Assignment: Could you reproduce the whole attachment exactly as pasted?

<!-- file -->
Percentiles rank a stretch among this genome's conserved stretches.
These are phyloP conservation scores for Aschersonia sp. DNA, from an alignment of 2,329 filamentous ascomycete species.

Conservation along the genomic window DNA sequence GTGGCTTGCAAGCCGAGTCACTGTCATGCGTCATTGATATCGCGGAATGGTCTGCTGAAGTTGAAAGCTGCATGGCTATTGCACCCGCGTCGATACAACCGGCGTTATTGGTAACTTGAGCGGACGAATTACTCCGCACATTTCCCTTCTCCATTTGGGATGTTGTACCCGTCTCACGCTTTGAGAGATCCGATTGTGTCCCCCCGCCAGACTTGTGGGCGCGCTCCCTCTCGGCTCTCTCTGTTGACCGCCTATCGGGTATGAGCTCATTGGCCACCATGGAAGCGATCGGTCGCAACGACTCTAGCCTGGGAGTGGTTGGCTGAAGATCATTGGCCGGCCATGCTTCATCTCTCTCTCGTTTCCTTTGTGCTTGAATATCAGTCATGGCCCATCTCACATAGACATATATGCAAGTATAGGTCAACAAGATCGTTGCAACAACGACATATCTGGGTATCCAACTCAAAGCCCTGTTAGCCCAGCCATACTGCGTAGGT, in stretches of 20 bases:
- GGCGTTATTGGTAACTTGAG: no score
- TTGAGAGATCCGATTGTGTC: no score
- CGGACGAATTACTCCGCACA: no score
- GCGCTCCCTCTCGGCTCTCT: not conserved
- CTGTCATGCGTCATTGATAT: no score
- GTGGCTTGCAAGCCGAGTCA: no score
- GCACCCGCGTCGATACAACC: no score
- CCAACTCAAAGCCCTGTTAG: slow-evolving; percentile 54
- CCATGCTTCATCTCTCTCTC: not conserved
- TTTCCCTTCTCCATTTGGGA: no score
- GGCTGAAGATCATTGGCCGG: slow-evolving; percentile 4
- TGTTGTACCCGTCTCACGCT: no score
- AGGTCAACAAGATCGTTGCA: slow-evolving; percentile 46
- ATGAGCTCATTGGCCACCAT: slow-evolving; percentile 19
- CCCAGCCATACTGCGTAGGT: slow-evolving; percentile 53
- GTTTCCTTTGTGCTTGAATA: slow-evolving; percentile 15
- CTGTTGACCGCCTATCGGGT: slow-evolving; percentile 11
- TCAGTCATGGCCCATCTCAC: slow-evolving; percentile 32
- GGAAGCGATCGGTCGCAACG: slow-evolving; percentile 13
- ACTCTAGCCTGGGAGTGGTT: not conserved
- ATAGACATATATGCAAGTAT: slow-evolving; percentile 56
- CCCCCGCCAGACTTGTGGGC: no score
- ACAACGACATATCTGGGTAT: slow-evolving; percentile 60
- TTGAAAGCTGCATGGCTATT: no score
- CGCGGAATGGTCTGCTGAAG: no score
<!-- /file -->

Percentiles rank a stretch among this genome's conserved stretches.
These are phyloP conservation scores for Aschersonia sp. DNA, from an alignment of 2,329 filamentous ascomycete species.

Conservation along the genomic window DNA sequence GTGGCTTGCAAGCCGAGTCACTGTCATGCGTCATTGATATCGCGGAATGGTCTGCTGAAGTTGAAAGCTGCATGGCTATTGCACCCGCGTCGATACAACCGGCGTTATTGGTAACTTGAGCGGACGAATTACTCCGCACATTTCCCTTCTCCATTTGGGATGTTGTACCCGTCTCACGCTTTGAGAGATCCGATTGTGTCCCCCCGCCAGACTTGTGGGCGCGCTCCCTCTCGGCTCTCTCTGTTGACCGCCTATCGGGTATGAGCTCATTGGCCACCATGGAAGCGATCGGTCGCAACGACTCTAGCCTGGGAGTGGTTGGCTGAAGATCATTGGCCGGCCATGCTTCATCTCTCTCTCGTTTCCTTTGTGCTTGAATATCAGTCATGGCCCATCTCACATAGACATATATGCAAGTATAGGTCAACAAGATCGTTGCAACAACGACATATCTGGGTATCCAACTCAAAGCCCTGTTAGCCCAGCCATACTGCGTAGGT, in stretches of 20 bases:
- GGCGTTATTGGTAACTTGAG: no score
- TTGAGAGATCCGATTGTGTC: no score
- CGGACGAATTACTCCGCACA: no score
- GCGCTCCCTCTCGGCTCTCT: not conserved
- CTGTCATGCGTCATTGATAT: no score
- GTGGCTTGCAAGCCGAGTCA: no score
- GCACCCGCGTCGATACAACC: no score
- CCAACTCAAAGCCCTGTTAG: slow-evolving; percentile 54
- CCATGCTTCATCTCTCTCTC: not conserved
- TTTCCCTTCTCCATTTGGGA: no score
- GGCTGAAGATCATTGGCCGG: slow-evolving; percentile 4
- TGTTGTACCCGTCTCACGCT: no score
- AGGTCAACAAGATCGTTGCA: slow-evolving; percentile 46
- ATGAGCTCATTGGCCACCAT: slow-evolving; percentile 19
- CCCAGCCATACTGCGTAGGT: slow-evolving; percentile 53
- GTTTCCTTTGTGCTTGAATA: slow-evolving; percentile 15
- CTGTTGACCGCCTATCGGGT: slow-evolving; percentile 11
- TCAGTCATGGCCCATCTCAC: slow-evolving; percentile 32
- GGAAGCGATCGGTCGCAACG: slow-evolving; percentile 13
- ACTCTAGCCTGGGAGTGGTT: not conserved
- ATAGACATATATGCAAGTAT: slow-evolving; percentile 56
- CCCCCGCCAGACTTGTGGGC: no score
- ACAACGACATATCTGGGTAT: slow-evolving; percentile 60
- TTGAAAGCTGCATGGCTATT: no score
- CGCGGAATGGTCTGCTGAAG: no score